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Quality of life

Surgery improves quality of life finds MA II questionnaire

They noted significant differences in QoL improvements between different types of bariatric surgery

Bariatric surgery improves the quality of life of (QoL) patients – and using the Moorehead–Ardelt Quality of Life Questionnaire II (MA II) – researchers were able to identify those factors patients associated with improvements in the QoL. They report that QoL among obese patients was dependent on age, gender, history of bariatric surgery and partnered status, although BMI was was not associated with outcome in MAII.

The paper, ‘Quality of Life and Bariatric Surgery: Cross-Sectional Study and Analysis of Factors Influencing Outcome’, published in the journal Obesity Surgery, compared quality of life (QOL) in obese patients after bariatric surgery with that in controls seeking surgery and to investigate which factors are associated with QOL in the Moorehead–Ardelt Quality of Life Questionnaire II (MA II).

In this cross sectional study, data were collected from two separate groups – the operated groups comprised 28 patients at 12–18 months after LSG (post-LSG subgroup) and 30 patients at 12–18 months after LRYGB (post-LRYGB subgroup), and a control group consisting of 101 patients seeking bariatric surgery.

A questionnaire was sent via e-mail to the operated group and there was a response rate of 19%. In the controls, the questionnaires were collected prior to surgery and resulted in a 90% response rate.

The Moorehead–Ardelt Quality of Life Questionnaire II (MA II) is used as a part of the Bariatric Analysis and Reporting Outcome System (BAROS). The authors explain that is a six-item self-report questionnaire that assesses the patient’s subjective impression of QOL across six areas of general self-esteem, physical activity, social contacts, work satisfaction, sexual pleasure, and focus on eating behavior. Each item is scored from −0.5 to +0.5. The total score ranges from −3 to +3 and defines five outcome groups: poor, very poor, fair, good, and very good. Good and very good outcomes are considered as satisfactory.

Outcomes

The outcomes revealed that the operated and control groups were comparable regarding gender, age, and partnered status, although the prevalence of diabetes and hypertension was higher in the control group. The post-LRYGB and post-LSG subgroups were comparable regarding gender, partnered status, smoking status, and hometown population. There were differences in age, BMI, and hypertension between the post-operative and control groups.

Nineteen patients had hypertension including ten patients in LRYGB subgroup and nine patients in LSG group. There were eleven cases had diabetes, including nine patients in LRYGB subgroup and two patients in LSG group. Patients qualified to LRYGB were younger and had a higher percentage of diabetes. Preoperative characteristic of operated group was comparable to controls in terms of BMI, prevalence of diabetes, and hypertension.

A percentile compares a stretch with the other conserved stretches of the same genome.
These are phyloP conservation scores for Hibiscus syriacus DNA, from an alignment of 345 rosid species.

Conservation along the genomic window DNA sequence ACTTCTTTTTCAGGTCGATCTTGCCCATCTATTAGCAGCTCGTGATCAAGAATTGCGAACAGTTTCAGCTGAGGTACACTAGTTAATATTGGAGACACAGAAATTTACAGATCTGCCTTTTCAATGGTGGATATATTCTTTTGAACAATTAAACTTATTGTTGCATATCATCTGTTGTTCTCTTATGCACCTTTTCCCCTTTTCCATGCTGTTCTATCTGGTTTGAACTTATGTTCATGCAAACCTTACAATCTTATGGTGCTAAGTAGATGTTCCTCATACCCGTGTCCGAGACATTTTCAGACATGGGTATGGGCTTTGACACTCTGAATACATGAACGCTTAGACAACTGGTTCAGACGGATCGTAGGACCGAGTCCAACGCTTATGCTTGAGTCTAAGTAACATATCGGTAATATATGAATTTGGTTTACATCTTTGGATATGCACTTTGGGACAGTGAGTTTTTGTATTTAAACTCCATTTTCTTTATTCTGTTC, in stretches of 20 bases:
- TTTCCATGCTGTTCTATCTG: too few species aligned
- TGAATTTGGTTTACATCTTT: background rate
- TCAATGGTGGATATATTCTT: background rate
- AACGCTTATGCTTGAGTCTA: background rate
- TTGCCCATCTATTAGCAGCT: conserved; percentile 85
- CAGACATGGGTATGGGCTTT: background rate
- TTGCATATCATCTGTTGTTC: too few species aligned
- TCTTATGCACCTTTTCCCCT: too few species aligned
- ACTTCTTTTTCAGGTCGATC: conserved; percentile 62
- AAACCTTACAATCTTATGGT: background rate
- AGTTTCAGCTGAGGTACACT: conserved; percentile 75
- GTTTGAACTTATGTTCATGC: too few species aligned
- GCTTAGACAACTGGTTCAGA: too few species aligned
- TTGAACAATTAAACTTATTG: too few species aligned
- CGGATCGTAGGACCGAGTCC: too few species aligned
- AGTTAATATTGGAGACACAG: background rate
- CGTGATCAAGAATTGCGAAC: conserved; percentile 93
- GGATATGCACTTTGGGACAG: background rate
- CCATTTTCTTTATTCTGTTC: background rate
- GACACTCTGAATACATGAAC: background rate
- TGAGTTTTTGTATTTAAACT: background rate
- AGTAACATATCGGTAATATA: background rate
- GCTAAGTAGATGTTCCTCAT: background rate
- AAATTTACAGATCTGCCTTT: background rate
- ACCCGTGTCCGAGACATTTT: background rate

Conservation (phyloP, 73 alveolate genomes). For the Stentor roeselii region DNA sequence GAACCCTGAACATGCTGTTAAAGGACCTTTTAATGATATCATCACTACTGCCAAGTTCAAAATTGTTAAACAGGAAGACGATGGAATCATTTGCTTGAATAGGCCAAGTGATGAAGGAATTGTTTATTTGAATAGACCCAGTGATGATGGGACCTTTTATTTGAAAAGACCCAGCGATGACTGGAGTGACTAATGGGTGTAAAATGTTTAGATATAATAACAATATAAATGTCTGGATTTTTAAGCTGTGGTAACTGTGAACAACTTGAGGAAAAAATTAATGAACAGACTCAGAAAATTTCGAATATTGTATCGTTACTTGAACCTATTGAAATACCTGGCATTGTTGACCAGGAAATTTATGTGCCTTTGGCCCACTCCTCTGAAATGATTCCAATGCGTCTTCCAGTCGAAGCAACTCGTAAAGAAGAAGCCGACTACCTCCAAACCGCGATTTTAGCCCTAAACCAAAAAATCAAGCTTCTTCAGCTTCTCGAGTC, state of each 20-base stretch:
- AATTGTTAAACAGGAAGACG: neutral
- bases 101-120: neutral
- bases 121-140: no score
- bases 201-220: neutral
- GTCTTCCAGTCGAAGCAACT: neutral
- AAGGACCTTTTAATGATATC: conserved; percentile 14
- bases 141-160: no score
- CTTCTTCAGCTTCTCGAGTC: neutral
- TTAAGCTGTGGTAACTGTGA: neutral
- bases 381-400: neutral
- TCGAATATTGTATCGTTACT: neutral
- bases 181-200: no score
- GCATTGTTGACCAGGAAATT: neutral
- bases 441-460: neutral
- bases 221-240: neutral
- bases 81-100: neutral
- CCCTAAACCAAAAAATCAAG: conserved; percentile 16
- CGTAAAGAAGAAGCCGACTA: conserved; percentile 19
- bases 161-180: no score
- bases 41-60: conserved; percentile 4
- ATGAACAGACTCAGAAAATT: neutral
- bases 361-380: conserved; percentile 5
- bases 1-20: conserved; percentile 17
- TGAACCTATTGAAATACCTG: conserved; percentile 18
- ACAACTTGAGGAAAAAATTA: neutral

In the MA II, the total score was 1.70±0.76 in the operated group, which was significantly higher than 0.59±1.17 in the control group (p<0.01). Detailed analysis revealed significantly higher scores in the following areas: general self-esteem, physical activity, social contacts, and focus on eating behavior. The QoL outcomes were significantly different between the post-operative and control groups. A satisfactory QoL outcome in MA II (endpoint) was achieved in 48 patients in the operated group and 33 in the control group (8.89, 95 % confidence interval (CI) 3.98–19.79, p<0.05).

The total MA II score in the post-LSG patients was 1.71±0.76 and 1.70±0.77 in the post-LRYGB subgroup. Regarding detailed QoL scoring, there was no difference between patients who underwent LSG or LRYGB, and the prevalence of different outcomes was similar in both post-surgical groups.

Of the nine examined variables, only the following were predictive for satisfactory QOL outcome in multivariate analysis: age (OR 0.955; 95 % CI 0.911–1.002), female gender (OR 0.546; 95 % CI 0.241–1.234), no history of bariatric surgery (OR 0.113; 95 % CI 0.044–0.290), and non-partnered status (OR 3.154; 95 % CI 0.752–13.222).

“Among nine examined variables, age, gender, history of bariatric surgery, and partnered status had an influence on QoL. History of surgery had the strongest independent association with the probability of satisfactory QoL outcome.” the authors write. “…The study revealed that age, gender, and partnered status were confounders for QoL outcome and should be take into account in further studies about QoL and bariatric surgery. Surprisingly, BMI was not associated with QoL score. Moreover, in the detailed analysis of post-operative patients we found that the body mass reduction was not correlated with total score in MAII.”

They also noted significant differences in QoL improvements between different types of bariatric surgery and remarked that there is a need for new studies comparing QoL outcome after LSG and LRYGB, as in the reported literature there is little about the difference between these two procedures in terms of QoL.

“This study demonstrates that patients after bariatric surgery have a higher score in the MA II, which reflects better QOL,” the authors conclude. “However, the scoring adjusted for the type of operation is comparable. QOL among obese patients is dependent on age, gender, history of bariatric surgery, and partnered status. Weight loss was not associated with better outcome in MAII.”

This article was published under the Open Access license.

To access this paper, please click here

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